New Forest Service chief gets rough treatment in Congress

New Forest Service chief gets roughtreatment in Congress

15 February 2007

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Washington, USA — New Forest Service Chief GailKimbell received a less than gracious welcome Tuesday as she appeared beforeCongress for the first time as chief.

Defending the president’s spending request for the next budget year, Kimbellcame under fire from all sides.

“This is a rough and, in my view, a very unworkable budget,” said Rep.Norm Dicks, D-Wash., chairman of the House Interior Appropriations subcommittee.

“I feel sorry for you, having to support this ‘let’s pretend’ budget,”added Rep. David Obey, D-Wis., chairman of the House Appropriations Committee.

Kimbell, the first woman to head the ForestService, began her new post Feb. 5, the same day President Bush announced abudget request that cuts Forest Service spending by 2 percent and eliminatesmore than 2,100 jobs in the budget year that starts in October.

“It’s difficult,” Kimbell acknowledged after the hearing. “Therewill be some real challenges.”

Bush’s $4.1 billion budget request for the 2008 fiscal year that starts Oct. 1represents a 1.6 percent cut from estimated spending for the current year, andis down nearly 4 percent from fiscal year 2006.

Even so, the plan would boost spending to fight forest fires by 23 percent to$911 million, a recognition that firefighting costs have topped $1 billion infour of the past seven years. Lawmakers from both parties have criticized theForest Service in the past for under-budgeting for fire expenses, noting thatmoney is often taken from other accounts to pay for fire suppression.

But Dicks, who took over as subcommittee chairman last month after serving onthe panel for 30 years, said the budget request “has big problems.”

While it increases spending for firefighting, it cuts money for fire “preparedness,”work done to thin overcrowded forest to reduce the risk of fire.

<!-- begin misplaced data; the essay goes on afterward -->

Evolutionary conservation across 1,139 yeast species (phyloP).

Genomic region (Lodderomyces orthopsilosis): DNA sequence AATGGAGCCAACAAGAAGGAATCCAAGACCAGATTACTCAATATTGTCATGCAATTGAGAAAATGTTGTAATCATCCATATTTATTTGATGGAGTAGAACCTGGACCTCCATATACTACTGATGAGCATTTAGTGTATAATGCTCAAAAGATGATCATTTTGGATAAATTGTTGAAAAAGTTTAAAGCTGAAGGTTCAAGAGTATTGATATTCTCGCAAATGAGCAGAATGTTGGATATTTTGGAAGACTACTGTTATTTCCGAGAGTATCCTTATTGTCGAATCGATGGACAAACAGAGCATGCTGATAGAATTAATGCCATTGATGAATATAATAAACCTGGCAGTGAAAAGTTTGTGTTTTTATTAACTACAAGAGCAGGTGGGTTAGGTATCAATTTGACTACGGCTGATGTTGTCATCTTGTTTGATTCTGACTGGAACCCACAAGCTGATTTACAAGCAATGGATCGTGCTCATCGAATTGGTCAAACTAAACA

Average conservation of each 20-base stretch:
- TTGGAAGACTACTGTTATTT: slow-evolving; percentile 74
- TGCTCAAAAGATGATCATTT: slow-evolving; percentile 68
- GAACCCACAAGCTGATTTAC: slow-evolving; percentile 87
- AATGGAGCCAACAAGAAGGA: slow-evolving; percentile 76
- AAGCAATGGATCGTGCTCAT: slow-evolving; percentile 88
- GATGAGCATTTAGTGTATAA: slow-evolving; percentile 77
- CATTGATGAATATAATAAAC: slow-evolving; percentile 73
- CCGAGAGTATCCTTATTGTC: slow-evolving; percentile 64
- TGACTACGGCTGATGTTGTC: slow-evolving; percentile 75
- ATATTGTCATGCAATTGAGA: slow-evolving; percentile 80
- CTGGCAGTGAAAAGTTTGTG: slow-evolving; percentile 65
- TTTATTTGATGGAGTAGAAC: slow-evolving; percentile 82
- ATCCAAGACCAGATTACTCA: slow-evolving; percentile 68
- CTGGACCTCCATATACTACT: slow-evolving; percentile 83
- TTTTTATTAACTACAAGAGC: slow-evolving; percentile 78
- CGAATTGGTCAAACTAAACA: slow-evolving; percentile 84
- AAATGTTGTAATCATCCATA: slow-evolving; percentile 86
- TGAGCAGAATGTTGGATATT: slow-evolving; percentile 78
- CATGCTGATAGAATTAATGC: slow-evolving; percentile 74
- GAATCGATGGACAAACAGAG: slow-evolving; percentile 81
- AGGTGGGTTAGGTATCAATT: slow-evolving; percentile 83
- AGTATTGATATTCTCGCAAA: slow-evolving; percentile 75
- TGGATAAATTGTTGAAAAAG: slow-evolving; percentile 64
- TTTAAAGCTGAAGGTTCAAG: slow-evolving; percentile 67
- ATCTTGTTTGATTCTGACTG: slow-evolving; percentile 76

“We all know that in order to keep suppression costs down, initial attackis vital. Yet this budget proposes a $92 million reduction in preparedness, somore fires would escape and cause damage,” Dicks said.

Dicks and other lawmakers also attacked an administration plan to sell more than200,000 acres of national forest to help rural counties hurt by cutbacks infederal logging.

“I have grave doubts about this proposal and I wonder why something sosoundly rejected last year would appear again,” Dicks said.

Rep. John Doolittle, R-Calif., called the land sale plan “totallyunrealistic” and said, “It’s certainly not going to happen in thecurrent Congress.”

Kimbell and Agriculture Undersecretary Mark Rey, who directs U.S. forest policy,said the land sale plan makes several changes from last year. Most importantly,it would ensure than at least half the revenue from the sales would stay in thestate where the land is sold.

Rep. Jo Ann Emerson, R-Mo., told Rey the plan was “better than last year,”but still problematic. She complained that more than 21,500 acres of the MarkTwain National Forest are set to be sold, with Missouri only receiving half theproceeds.

On a positive note, Dicks said he was encouraged that the administration calledfor fully funding the three-state Northwest Forest Plan. The president wouldspend $187 million in fiscal year 2008 — an increase of $71 million over 2006– to achieve a timber harvest of up to 800 million board feet in Washington,Oregon and Northern California. That would represent a doubling of timber salesin the region and would be the highest level of timber production in theNorthwest in a decade.

The Northwest Forest Plan, completed in 1994, promised annual timber sales ofabout 1 billion board feet while taking other steps to protect habitat for thenorthern spotted owl and other threatened species.

Timber sales have never come close to that level, a fact the timber industry andits supporters in Congress have complained about repeatedly.

“For more than a decade, rural communities in the Pacific Northwest havebeen waiting for their elected officials in Washington, D.C., to fulfill thelevel of forest management promised by the (Northwest Forest) plan,” saidTom Partin, president of the American Forest Resource Council, an industry group.

The president’s budget request “is the critical first step for our ruralcommunities, our forests and our wildlife,” Partin said, adding thatincreased timber receipts in the region could benefit rural counties and schooldistricts searching for more money.

Environmental groups said the proposal could reduce or even eliminate wildlifeprotection in the region by increasing the number of old-growth trees that arecut.

“We’re not opposed to careful thinning operations on the national forest,but our concern is that this will be aimed at the ancient forests” of theNorthwest, said Mike Anderson, a senior resource analyst for The WildernessSociety.

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